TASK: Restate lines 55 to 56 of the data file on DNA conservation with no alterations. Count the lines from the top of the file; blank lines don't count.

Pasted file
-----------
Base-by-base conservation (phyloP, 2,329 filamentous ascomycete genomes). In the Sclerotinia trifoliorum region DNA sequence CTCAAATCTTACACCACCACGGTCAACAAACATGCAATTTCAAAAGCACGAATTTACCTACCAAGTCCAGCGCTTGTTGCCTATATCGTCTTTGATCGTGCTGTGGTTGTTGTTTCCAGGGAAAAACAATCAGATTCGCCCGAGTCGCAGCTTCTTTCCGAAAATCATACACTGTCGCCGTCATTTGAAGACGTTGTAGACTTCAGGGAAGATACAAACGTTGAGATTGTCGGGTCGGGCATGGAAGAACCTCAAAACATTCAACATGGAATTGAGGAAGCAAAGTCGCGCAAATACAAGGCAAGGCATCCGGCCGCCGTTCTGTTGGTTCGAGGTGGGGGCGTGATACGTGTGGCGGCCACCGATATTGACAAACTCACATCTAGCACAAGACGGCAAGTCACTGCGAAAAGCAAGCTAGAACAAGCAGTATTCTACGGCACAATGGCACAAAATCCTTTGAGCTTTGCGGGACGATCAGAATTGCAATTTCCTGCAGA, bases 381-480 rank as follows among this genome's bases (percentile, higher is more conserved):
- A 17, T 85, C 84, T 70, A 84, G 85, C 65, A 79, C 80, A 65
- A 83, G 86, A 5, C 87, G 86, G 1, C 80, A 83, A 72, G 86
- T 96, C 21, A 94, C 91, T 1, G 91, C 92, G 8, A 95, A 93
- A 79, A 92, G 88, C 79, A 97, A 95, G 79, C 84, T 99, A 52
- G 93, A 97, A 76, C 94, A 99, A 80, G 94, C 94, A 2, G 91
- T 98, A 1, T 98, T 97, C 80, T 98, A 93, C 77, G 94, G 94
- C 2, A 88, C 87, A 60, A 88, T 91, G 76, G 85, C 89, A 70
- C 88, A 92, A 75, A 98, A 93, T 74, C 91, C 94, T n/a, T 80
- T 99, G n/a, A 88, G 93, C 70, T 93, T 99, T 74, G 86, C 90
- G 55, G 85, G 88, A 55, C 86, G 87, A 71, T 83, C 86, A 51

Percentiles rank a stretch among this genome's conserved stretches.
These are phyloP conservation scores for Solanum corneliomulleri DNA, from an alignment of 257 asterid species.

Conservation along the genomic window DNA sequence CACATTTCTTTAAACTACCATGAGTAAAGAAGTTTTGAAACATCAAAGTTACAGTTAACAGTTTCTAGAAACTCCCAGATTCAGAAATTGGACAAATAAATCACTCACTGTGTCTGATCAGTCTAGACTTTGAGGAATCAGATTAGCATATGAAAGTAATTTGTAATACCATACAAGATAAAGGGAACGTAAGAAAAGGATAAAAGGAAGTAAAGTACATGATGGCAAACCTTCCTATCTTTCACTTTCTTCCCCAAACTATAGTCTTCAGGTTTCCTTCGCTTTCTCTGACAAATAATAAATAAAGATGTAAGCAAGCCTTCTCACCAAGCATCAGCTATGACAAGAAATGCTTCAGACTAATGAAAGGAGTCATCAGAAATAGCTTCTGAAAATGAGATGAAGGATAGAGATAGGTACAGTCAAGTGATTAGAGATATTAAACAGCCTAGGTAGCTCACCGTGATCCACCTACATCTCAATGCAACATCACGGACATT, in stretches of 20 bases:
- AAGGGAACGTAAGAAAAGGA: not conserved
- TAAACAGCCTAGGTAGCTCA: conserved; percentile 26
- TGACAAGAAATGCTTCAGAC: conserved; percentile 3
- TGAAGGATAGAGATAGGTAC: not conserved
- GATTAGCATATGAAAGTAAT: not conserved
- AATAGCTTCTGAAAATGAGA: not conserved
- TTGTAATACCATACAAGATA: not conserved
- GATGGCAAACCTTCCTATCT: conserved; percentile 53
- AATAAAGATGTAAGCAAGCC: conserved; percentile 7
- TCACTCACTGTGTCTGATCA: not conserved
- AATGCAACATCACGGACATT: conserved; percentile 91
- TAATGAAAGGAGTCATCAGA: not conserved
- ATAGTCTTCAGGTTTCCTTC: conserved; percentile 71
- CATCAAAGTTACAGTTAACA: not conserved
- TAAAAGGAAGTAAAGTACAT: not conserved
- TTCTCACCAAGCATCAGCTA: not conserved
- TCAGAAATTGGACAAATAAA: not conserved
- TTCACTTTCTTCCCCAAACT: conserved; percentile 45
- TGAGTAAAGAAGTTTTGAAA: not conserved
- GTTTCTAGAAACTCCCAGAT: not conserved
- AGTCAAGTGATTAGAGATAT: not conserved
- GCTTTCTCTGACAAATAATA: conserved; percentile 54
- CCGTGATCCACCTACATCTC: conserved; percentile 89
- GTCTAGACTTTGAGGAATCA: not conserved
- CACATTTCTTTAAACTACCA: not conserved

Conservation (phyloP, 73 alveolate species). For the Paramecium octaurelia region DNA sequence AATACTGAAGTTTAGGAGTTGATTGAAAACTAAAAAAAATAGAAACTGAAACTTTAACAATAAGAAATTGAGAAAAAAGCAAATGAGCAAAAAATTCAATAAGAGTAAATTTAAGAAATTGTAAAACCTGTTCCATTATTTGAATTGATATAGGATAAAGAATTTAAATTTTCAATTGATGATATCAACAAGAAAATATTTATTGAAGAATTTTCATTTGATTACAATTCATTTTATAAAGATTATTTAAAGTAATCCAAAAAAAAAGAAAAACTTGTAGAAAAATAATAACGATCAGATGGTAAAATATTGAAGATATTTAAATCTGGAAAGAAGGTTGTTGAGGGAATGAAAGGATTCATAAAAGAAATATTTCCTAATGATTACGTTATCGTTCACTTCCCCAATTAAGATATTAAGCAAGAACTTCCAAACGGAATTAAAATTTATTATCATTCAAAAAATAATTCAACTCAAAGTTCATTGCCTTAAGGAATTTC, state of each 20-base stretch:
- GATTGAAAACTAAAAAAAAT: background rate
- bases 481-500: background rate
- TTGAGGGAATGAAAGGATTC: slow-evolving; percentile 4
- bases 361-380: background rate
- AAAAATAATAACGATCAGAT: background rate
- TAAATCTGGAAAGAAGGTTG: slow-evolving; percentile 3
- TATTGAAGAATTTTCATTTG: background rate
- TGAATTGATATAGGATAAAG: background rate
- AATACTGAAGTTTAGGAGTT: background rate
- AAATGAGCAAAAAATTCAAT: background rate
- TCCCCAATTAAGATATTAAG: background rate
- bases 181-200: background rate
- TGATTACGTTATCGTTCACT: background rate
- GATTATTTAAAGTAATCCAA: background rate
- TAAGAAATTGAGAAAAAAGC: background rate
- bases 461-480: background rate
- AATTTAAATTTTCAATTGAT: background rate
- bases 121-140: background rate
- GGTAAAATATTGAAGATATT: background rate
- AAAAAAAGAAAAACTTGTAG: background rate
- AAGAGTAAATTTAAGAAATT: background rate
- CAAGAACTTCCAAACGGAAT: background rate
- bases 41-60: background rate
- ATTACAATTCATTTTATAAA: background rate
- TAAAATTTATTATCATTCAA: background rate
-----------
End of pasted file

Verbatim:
- TAAGAAATTGAGAAAAAAGC: background rate
- bases 461-480: background rate